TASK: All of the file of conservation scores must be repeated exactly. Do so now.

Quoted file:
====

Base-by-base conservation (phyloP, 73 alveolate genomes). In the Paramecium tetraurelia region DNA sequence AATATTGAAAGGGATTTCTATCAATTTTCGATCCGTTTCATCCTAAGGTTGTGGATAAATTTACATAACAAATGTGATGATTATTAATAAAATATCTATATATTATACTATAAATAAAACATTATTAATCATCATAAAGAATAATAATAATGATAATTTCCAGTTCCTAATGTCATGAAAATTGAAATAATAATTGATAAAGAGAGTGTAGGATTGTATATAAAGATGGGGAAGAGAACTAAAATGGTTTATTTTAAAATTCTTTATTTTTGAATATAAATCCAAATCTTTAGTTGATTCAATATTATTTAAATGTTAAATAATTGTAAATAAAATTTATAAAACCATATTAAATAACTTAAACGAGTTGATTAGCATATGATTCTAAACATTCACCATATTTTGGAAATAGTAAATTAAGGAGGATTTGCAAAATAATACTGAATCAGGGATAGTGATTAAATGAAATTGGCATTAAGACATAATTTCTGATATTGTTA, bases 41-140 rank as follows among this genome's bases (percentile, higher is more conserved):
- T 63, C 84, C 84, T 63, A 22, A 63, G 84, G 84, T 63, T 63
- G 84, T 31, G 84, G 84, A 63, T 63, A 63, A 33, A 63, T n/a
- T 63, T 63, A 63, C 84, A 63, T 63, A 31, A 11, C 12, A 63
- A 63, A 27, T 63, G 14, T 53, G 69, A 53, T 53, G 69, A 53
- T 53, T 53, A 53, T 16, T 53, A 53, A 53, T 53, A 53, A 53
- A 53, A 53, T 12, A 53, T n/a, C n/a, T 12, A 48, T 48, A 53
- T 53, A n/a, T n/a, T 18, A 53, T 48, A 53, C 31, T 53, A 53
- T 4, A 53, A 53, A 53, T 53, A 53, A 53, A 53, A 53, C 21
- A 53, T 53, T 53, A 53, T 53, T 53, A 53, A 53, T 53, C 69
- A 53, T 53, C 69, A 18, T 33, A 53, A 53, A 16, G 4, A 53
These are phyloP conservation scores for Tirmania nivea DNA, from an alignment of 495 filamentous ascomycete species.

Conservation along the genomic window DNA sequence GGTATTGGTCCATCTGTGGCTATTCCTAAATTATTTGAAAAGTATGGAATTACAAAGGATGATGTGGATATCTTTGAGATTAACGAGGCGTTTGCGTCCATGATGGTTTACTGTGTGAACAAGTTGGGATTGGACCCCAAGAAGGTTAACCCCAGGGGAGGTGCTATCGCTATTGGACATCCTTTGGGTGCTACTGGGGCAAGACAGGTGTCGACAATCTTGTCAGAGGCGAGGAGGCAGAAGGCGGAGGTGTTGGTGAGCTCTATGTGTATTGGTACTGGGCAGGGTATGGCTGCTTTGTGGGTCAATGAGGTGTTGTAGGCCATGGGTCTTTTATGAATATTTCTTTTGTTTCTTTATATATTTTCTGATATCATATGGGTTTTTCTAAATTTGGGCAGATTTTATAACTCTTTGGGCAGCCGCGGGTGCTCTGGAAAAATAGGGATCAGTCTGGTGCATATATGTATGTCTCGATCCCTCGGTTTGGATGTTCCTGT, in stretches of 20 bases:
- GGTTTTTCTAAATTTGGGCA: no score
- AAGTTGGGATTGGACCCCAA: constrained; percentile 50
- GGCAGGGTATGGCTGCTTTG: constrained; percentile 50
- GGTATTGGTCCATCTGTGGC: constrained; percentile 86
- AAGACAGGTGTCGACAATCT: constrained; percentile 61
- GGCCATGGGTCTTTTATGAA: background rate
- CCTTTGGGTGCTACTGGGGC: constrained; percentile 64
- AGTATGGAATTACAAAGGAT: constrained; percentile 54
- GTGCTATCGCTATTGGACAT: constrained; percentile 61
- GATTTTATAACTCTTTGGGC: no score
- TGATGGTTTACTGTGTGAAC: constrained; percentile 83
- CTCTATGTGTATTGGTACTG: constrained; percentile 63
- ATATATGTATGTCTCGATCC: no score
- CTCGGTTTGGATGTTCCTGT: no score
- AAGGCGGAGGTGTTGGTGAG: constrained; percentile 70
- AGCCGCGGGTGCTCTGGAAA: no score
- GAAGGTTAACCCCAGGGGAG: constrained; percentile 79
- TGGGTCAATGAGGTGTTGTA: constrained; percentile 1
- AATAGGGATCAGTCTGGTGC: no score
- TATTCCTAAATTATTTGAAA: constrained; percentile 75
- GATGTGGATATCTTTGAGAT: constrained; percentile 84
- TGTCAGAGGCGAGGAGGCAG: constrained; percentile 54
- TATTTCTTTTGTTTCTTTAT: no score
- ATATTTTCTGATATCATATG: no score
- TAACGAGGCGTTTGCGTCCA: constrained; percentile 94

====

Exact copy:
Base-by-base conservation (phyloP, 73 alveolate genomes). In the Paramecium tetraurelia region DNA sequence AATATTGAAAGGGATTTCTATCAATTTTCGATCCGTTTCATCCTAAGGTTGTGGATAAATTTACATAACAAATGTGATGATTATTAATAAAATATCTATATATTATACTATAAATAAAACATTATTAATCATCATAAAGAATAATAATAATGATAATTTCCAGTTCCTAATGTCATGAAAATTGAAATAATAATTGATAAAGAGAGTGTAGGATTGTATATAAAGATGGGGAAGAGAACTAAAATGGTTTATTTTAAAATTCTTTATTTTTGAATATAAATCCAAATCTTTAGTTGATTCAATATTATTTAAATGTTAAATAATTGTAAATAAAATTTATAAAACCATATTAAATAACTTAAACGAGTTGATTAGCATATGATTCTAAACATTCACCATATTTTGGAAATAGTAAATTAAGGAGGATTTGCAAAATAATACTGAATCAGGGATAGTGATTAAATGAAATTGGCATTAAGACATAATTTCTGATATTGTTA, bases 41-140 rank as follows among this genome's bases (percentile, higher is more conserved):
- T 63, C 84, C 84, T 63, A 22, A 63, G 84, G 84, T 63, T 63
- G 84, T 31, G 84, G 84, A 63, T 63, A 63, A 33, A 63, T n/a
- T 63, T 63, A 63, C 84, A 63, T 63, A 31, A 11, C 12, A 63
- A 63, A 27, T 63, G 14, T 53, G 69, A 53, T 53, G 69, A 53
- T 53, T 53, A 53, T 16, T 53, A 53, A 53, T 53, A 53, A 53
- A 53, A 53, T 12, A 53, T n/a, C n/a, T 12, A 48, T 48, A 53
- T 53, A n/a, T n/a, T 18, A 53, T 48, A 53, C 31, T 53, A 53
- T 4, A 53, A 53, A 53, T 53, A 53, A 53, A 53, A 53, C 21
- A 53, T 53, T 53, A 53, T 53, T 53, A 53, A 53, T 53, C 69
- A 53, T 53, C 69, A 18, T 33, A 53, A 53, A 16, G 4, A 53
These are phyloP conservation scores for Tirmania nivea DNA, from an alignment of 495 filamentous ascomycete species.

Conservation along the genomic window DNA sequence GGTATTGGTCCATCTGTGGCTATTCCTAAATTATTTGAAAAGTATGGAATTACAAAGGATGATGTGGATATCTTTGAGATTAACGAGGCGTTTGCGTCCATGATGGTTTACTGTGTGAACAAGTTGGGATTGGACCCCAAGAAGGTTAACCCCAGGGGAGGTGCTATCGCTATTGGACATCCTTTGGGTGCTACTGGGGCAAGACAGGTGTCGACAATCTTGTCAGAGGCGAGGAGGCAGAAGGCGGAGGTGTTGGTGAGCTCTATGTGTATTGGTACTGGGCAGGGTATGGCTGCTTTGTGGGTCAATGAGGTGTTGTAGGCCATGGGTCTTTTATGAATATTTCTTTTGTTTCTTTATATATTTTCTGATATCATATGGGTTTTTCTAAATTTGGGCAGATTTTATAACTCTTTGGGCAGCCGCGGGTGCTCTGGAAAAATAGGGATCAGTCTGGTGCATATATGTATGTCTCGATCCCTCGGTTTGGATGTTCCTGT, in stretches of 20 bases:
- GGTTTTTCTAAATTTGGGCA: no score
- AAGTTGGGATTGGACCCCAA: constrained; percentile 50
- GGCAGGGTATGGCTGCTTTG: constrained; percentile 50
- GGTATTGGTCCATCTGTGGC: constrained; percentile 86
- AAGACAGGTGTCGACAATCT: constrained; percentile 61
- GGCCATGGGTCTTTTATGAA: background rate
- CCTTTGGGTGCTACTGGGGC: constrained; percentile 64
- AGTATGGAATTACAAAGGAT: constrained; percentile 54
- GTGCTATCGCTATTGGACAT: constrained; percentile 61
- GATTTTATAACTCTTTGGGC: no score
- TGATGGTTTACTGTGTGAAC: constrained; percentile 83
- CTCTATGTGTATTGGTACTG: constrained; percentile 63
- ATATATGTATGTCTCGATCC: no score
- CTCGGTTTGGATGTTCCTGT: no score
- AAGGCGGAGGTGTTGGTGAG: constrained; percentile 70
- AGCCGCGGGTGCTCTGGAAA: no score
- GAAGGTTAACCCCAGGGGAG: constrained; percentile 79
- TGGGTCAATGAGGTGTTGTA: constrained; percentile 1
- AATAGGGATCAGTCTGGTGC: no score
- TATTCCTAAATTATTTGAAA: constrained; percentile 75
- GATGTGGATATCTTTGAGAT: constrained; percentile 84
- TGTCAGAGGCGAGGAGGCAG: constrained; percentile 54
- TATTTCTTTTGTTTCTTTAT: no score
- ATATTTTCTGATATCATATG: no score
- TAACGAGGCGTTTGCGTCCA: constrained; percentile 94